| Sir Eric Pickles |
Eric Jack Pickles|
20 April 1952
Keighley, England, UK
|Alma mater||Leeds Metropolitan University|
Sir Eric Pickles is a Conservative Party politician who has been the Member of Parliament for Brentwood and Ongar since 1992, and was Secretary of State for Communities and Local Government until the May 2015 General Election.
- 1 Early life
- 2 Bradford councillor
- 3 Parliamentary career
- 4 Lockerbie dossier
- 5 Political appointments
- 6 Secretary of State for Communities and Local Government
- 7 Flags
- 8 Second home
- 9 Radio show
- 10 Personal life
- 11 External links
- 12 Related Document
- 13 References
Born in Keighley, Yorkshire, Eric Pickles went to Greenhead Grammar School (which became Greenhead High School and is now University Academy Keighley) on Greenhead Road in Utley, north Keighley, then attended Leeds Polytechnic. He was born into a Labour Party supporting family – his great grandfather was one of the founders of the Independent Labour Party, and described himself as "massively inclined" towards communism as a boy – but he joined the Conservative Party in 1968 after the Soviet Union invaded Czechoslovakia.
Pickles soon became the chairman of the local Young Conservatives association and later became chairman of the national organisation.
Pickles was first elected to Bradford Council in 1979. Between 1988 and 1990, he served as leader of the Conservative group on the council. In September 1988 the Conservative Party gained control by using the Conservative mayor's casting vote to become the only inner-city council to be controlled by the Conservatives.
When Bradford Council was hung, Pickles opted to break the agreement that the position of Lord Mayor is rotated between the parties, when he put a Conservative mayor in place again. This effectively gave the Conservatives a majority due to the Lord Mayor's casting vote. To do this, they also broke the tradition that the Lord Mayor kept the status quo.
Whilst at Bradford, Pickles announced a five-year plan to cut the council's budget by £50m, reduce the workforce by a third, privatise services and undertake council departmental restructures, many of which proved controversial. "The Pickles Papers" by Tony Grogan, was written about this period in Pickles's life.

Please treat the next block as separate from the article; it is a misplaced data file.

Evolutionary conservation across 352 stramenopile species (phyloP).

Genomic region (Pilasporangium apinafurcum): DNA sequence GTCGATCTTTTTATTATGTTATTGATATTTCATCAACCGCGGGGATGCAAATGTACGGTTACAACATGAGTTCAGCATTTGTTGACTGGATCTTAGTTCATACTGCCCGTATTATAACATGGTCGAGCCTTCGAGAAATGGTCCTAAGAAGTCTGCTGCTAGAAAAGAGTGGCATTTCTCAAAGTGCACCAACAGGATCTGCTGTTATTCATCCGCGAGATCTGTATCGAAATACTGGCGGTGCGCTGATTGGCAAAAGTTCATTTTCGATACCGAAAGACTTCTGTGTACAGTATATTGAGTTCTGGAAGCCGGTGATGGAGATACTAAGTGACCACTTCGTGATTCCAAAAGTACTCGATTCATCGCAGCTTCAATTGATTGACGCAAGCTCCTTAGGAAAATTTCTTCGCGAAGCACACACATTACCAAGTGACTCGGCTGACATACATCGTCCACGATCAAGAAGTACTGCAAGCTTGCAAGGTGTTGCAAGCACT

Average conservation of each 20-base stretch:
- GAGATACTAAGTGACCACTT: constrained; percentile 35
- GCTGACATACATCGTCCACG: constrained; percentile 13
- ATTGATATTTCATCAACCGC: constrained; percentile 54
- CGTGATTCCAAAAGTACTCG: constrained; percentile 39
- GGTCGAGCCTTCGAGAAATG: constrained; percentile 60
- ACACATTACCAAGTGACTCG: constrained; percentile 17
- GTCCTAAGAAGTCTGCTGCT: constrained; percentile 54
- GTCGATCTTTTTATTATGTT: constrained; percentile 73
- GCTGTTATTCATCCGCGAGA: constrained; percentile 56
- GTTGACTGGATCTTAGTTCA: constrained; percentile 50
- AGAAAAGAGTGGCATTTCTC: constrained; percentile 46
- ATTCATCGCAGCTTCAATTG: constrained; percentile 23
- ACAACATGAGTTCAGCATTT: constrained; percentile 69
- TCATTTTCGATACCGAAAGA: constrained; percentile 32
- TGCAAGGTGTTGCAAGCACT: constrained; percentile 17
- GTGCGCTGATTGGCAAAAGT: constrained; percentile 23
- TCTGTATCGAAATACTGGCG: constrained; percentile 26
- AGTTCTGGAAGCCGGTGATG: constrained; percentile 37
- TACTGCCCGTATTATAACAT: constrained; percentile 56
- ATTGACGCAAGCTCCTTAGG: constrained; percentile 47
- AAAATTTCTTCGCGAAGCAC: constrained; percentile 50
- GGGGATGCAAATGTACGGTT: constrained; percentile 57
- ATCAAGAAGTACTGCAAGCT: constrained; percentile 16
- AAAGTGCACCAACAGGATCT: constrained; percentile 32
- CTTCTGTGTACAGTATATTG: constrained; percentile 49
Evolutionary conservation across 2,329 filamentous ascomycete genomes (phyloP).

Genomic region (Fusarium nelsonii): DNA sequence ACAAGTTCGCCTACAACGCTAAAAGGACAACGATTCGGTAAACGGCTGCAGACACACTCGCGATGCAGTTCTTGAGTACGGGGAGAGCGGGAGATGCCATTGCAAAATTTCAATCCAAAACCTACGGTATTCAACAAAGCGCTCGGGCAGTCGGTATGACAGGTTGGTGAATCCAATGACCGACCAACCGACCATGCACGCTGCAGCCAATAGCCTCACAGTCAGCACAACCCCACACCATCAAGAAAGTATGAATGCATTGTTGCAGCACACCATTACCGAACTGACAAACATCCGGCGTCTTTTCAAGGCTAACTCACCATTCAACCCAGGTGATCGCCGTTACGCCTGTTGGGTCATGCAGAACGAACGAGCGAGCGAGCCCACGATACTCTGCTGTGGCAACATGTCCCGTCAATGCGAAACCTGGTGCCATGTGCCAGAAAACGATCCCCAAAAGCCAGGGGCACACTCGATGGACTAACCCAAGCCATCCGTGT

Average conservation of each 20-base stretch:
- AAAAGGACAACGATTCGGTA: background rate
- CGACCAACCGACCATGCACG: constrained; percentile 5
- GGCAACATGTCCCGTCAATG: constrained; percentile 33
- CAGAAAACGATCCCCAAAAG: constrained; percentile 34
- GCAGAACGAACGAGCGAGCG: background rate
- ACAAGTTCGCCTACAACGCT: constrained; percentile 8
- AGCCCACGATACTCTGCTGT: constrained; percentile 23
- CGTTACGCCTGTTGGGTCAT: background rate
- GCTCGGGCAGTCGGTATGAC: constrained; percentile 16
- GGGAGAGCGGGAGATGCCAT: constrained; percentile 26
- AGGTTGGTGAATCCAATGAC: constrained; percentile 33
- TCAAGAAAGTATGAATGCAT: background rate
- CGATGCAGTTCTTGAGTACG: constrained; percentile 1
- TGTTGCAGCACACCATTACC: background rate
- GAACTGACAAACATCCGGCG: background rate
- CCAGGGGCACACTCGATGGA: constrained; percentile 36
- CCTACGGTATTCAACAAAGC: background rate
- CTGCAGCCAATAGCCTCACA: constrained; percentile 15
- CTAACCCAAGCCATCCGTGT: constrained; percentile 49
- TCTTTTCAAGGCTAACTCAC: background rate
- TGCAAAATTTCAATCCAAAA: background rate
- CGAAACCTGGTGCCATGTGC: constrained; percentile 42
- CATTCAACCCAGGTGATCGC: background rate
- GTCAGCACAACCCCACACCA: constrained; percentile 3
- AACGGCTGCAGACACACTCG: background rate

In 1992, Eric Pickles was elected Member of Parliament for Brentwood and Ongar succeeding the Conservative chairman of the All-Party Parliamentary Aviation Committee (from 1980–92), Sir Robert McCrindle MP.
From February 1993 until May 1993, Pickles was Parliamentary Private Secretary to Tim Sainsbury MP, Minister for Industry.
From May 1993 until June 1997, Eric Pickles was appointed Vice-Chairman of the Conservative Party, with special responsibility for local government affairs.
In 1996, he was a Member of the Transport Select Committee. From July 1997 until August 1998, Eric Pickles was a Member of the Environment, Transport and Regional Affairs Select Committee, Chairman of the All Party Film Group, and Vice-Chairman of the Conservative Parliamentary Environment, Transport and The Regions Committee.
In August 1998, he was appointed Frontbench Social Security Spokesman and, in September 2001, he became Shadow Minister for Transport and Shadow Minister for London. In June 2002, he was appointed Shadow Secretary of State for Local Government and the Regions.
Between August 2005 and July 2007 he was Deputy Chairman of the Conservative Party, before joining the Shadow Cabinet as Communities and Local Government Secretary.
- Dear Mr Pickles,
- Foreign Office Minister Jeremy Hanley's letter dated 6th October 1995 stated: "until the trial of the two accused Libyans (Abdelbaset al-Megrahi and Lamin Khalifah Fhimah), the Lockerbie case remains open and the Crown Office evaluates all new evidence."
- There are four pieces of factual evidence I have assembled connecting the State Security Council of the apartheid South African régime with the Lockerbie bombing. I would have preferred to present that evidence to an independent public inquiry into the disaster but, unfortunately, Mr Hanley's letter also says: "there can be no question of a public inquiry because this would prejudice the outcome of the eventual trial."
- I am therefore entrusting you with the new evidence and would be grateful if you would forward it on my behalf to the Crown Office in Edinburgh without delay.
- As a former desk officer in the Foreign Office responsible for enforcing the mandatory UN arms embargo against the apartheid régime, I must be better qualified than most to pin the label "terrorist state" on South Africa. I did this in a letter that was published in The Guardian newspaper on 7th December 1988, exactly a fortnight before the Lockerbie bombing. The following month I heard that UN Commissioner for Namibia, Bernt Carlsson, was one of the 259 passengers who died on Pan Am Flight 103. Among the mourners at Mr Carlsson's memorial service in Stockholm on 11th January 1989 was South Africa's former Foreign Minister, Pik Botha. In a radio interview, Mr Botha revealed that he had been booked on the fatal flight but had transferred to another one. Mr Botha theorised that if he was the intended target of the Lockerbie bombing, then the ANC must have been the terrorists responsible for it.